Parasitology

Research Article

Protein synthesis and release by cultured schistosomula of Schistosoma mansoni

R. Harropa1 and R. A. Wilsona1

a1 Department of Biology, University of York, Heslington, York YOl 5DD

Abstract

The lung schistosomulum of Schistosoma mansoni is the target of protective immunity in mice singly vaccinated with irradiated cercariae. Since the effector responses are T cell-mediated, their initiation requires the release of antigens from the intact parasite. We have used the technique of biosynthetic labelling with ‘35S’methionine, before and after transformation of the cercariae, to analyse the kinetics of protein synthesis and release by the schistosomulum. In addition, the proteins present in the soluble fraction of the parasite and those released during in vitro culture have been characterized. During a 7-day culture period schistosomula derived from labelled cercariae lost proteins most rapidly within the first 3 h after transformation. Two proteins of molecular weight 61 and 20 kDa were dominant and may correspond to areas of proteolytic activity. Analysis of the rate of protein synthesis of schistosomula labelled after transformation revealed four different phases, which may relate to the developmental processes occurring in vivo. During the first 24 h, synthesis was very low, increasing to a plateau and then rising to a peak at day 8; thereafter the rate declined rapidly. Whilst some stage-specific synthesis of proteins was detected in the soluble fractions of the parasite bodies, the pattern of proteins released by cultured larvae was remarkably uniform. At least 15 proteins were detected by autoradiography with bands at 61, 45 and 20 kDa being particularly prominent. These proteins merit further study as potential mediators of the protective immune response.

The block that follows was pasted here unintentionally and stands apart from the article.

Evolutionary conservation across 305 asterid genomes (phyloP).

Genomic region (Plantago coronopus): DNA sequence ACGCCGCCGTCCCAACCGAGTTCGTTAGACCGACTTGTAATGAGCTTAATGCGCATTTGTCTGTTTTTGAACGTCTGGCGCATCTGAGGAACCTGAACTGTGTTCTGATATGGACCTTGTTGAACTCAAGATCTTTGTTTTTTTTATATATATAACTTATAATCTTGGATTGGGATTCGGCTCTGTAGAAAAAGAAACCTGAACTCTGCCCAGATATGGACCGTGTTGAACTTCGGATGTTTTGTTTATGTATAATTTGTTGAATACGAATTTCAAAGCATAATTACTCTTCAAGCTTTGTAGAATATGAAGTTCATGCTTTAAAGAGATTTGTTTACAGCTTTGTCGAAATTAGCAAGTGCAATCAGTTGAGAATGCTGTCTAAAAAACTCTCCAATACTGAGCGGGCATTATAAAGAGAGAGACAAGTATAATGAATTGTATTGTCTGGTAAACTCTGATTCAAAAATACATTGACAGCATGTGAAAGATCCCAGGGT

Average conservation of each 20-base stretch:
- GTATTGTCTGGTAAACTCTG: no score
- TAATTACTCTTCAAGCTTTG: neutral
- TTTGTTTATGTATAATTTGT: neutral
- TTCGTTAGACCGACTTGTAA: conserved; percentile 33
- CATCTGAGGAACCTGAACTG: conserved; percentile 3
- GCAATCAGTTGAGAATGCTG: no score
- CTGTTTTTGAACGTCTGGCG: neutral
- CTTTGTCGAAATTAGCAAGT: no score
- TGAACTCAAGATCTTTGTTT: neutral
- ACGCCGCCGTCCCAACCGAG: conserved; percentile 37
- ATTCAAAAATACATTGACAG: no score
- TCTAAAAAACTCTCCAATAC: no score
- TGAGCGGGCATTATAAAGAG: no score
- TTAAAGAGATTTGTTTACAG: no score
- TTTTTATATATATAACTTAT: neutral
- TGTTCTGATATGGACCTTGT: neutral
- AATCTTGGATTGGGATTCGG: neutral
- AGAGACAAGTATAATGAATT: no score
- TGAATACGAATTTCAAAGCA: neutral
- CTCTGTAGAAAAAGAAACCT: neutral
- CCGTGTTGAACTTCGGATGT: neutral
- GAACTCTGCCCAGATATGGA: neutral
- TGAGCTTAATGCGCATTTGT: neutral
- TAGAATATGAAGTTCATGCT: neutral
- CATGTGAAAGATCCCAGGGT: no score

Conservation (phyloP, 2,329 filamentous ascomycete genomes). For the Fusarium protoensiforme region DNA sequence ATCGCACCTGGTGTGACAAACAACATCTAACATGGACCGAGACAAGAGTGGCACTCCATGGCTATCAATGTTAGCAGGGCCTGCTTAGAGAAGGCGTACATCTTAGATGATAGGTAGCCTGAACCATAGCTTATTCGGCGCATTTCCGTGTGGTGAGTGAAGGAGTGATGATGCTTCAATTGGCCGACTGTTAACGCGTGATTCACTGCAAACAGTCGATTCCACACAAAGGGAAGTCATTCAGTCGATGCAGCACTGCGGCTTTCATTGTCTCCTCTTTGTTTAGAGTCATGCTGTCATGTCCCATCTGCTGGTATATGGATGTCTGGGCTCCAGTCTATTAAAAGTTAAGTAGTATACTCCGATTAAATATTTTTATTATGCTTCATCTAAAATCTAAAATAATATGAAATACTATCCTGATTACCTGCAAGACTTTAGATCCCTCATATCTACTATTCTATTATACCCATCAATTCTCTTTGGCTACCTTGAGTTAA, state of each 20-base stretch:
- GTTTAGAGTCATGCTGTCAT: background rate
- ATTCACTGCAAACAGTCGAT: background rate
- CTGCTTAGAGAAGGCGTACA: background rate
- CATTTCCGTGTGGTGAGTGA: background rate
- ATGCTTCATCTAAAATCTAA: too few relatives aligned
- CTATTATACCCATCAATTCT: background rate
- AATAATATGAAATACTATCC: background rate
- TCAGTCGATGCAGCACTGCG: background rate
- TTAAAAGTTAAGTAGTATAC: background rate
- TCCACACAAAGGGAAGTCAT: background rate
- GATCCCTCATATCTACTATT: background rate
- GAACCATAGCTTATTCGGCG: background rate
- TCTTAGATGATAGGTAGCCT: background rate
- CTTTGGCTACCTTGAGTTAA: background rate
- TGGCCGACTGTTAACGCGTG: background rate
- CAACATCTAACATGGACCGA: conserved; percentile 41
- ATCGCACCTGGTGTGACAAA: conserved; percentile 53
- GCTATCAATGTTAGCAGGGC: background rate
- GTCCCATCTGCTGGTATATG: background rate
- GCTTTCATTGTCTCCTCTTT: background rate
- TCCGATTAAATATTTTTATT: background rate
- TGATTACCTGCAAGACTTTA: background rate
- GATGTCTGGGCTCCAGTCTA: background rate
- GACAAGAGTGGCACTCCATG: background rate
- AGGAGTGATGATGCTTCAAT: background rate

(Received January 06 1993)

(Revised March 10 1993)

(Accepted March 10 1993)

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